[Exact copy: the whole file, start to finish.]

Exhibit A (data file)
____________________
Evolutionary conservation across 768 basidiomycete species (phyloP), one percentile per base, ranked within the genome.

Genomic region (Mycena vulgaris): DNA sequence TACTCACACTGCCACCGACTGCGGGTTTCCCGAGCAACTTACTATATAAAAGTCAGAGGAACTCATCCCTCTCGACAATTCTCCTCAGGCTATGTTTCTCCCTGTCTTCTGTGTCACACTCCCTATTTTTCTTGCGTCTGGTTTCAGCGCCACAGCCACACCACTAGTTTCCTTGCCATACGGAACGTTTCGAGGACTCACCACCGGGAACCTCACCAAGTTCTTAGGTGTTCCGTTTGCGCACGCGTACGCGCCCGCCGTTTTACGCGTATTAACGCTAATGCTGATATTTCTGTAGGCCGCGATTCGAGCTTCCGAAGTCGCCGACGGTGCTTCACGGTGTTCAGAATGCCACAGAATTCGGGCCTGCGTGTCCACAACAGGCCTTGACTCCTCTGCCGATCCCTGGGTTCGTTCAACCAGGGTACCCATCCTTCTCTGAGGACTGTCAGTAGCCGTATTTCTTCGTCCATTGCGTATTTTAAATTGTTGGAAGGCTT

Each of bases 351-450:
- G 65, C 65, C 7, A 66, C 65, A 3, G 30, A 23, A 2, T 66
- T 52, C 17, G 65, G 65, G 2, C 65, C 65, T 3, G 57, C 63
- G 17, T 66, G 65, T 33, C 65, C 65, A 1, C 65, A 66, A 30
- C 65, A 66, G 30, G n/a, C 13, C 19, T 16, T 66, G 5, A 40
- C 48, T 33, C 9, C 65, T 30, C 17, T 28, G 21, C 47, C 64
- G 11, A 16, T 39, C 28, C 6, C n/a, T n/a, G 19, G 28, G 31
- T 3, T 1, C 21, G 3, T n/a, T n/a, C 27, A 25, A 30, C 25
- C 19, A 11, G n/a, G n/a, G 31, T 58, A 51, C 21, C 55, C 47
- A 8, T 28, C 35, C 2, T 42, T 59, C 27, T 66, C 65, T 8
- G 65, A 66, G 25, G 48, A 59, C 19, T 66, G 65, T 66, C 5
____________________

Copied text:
Evolutionary conservation across 768 basidiomycete species (phyloP), one percentile per base, ranked within the genome.

Genomic region (Mycena vulgaris): DNA sequence TACTCACACTGCCACCGACTGCGGGTTTCCCGAGCAACTTACTATATAAAAGTCAGAGGAACTCATCCCTCTCGACAATTCTCCTCAGGCTATGTTTCTCCCTGTCTTCTGTGTCACACTCCCTATTTTTCTTGCGTCTGGTTTCAGCGCCACAGCCACACCACTAGTTTCCTTGCCATACGGAACGTTTCGAGGACTCACCACCGGGAACCTCACCAAGTTCTTAGGTGTTCCGTTTGCGCACGCGTACGCGCCCGCCGTTTTACGCGTATTAACGCTAATGCTGATATTTCTGTAGGCCGCGATTCGAGCTTCCGAAGTCGCCGACGGTGCTTCACGGTGTTCAGAATGCCACAGAATTCGGGCCTGCGTGTCCACAACAGGCCTTGACTCCTCTGCCGATCCCTGGGTTCGTTCAACCAGGGTACCCATCCTTCTCTGAGGACTGTCAGTAGCCGTATTTCTTCGTCCATTGCGTATTTTAAATTGTTGGAAGGCTT

Each of bases 351-450:
- G 65, C 65, C 7, A 66, C 65, A 3, G 30, A 23, A 2, T 66
- T 52, C 17, G 65, G 65, G 2, C 65, C 65, T 3, G 57, C 63
- G 17, T 66, G 65, T 33, C 65, C 65, A 1, C 65, A 66, A 30
- C 65, A 66, G 30, G n/a, C 13, C 19, T 16, T 66, G 5, A 40
- C 48, T 33, C 9, C 65, T 30, C 17, T 28, G 21, C 47, C 64
- G 11, A 16, T 39, C 28, C 6, C n/a, T n/a, G 19, G 28, G 31
- T 3, T 1, C 21, G 3, T n/a, T n/a, C 27, A 25, A 30, C 25
- C 19, A 11, G n/a, G n/a, G 31, T 58, A 51, C 21, C 55, C 47
- A 8, T 28, C 35, C 2, T 42, T 59, C 27, T 66, C 65, T 8
- G 65, A 66, G 25, G 48, A 59, C 19, T 66, G 65, T 66, C 5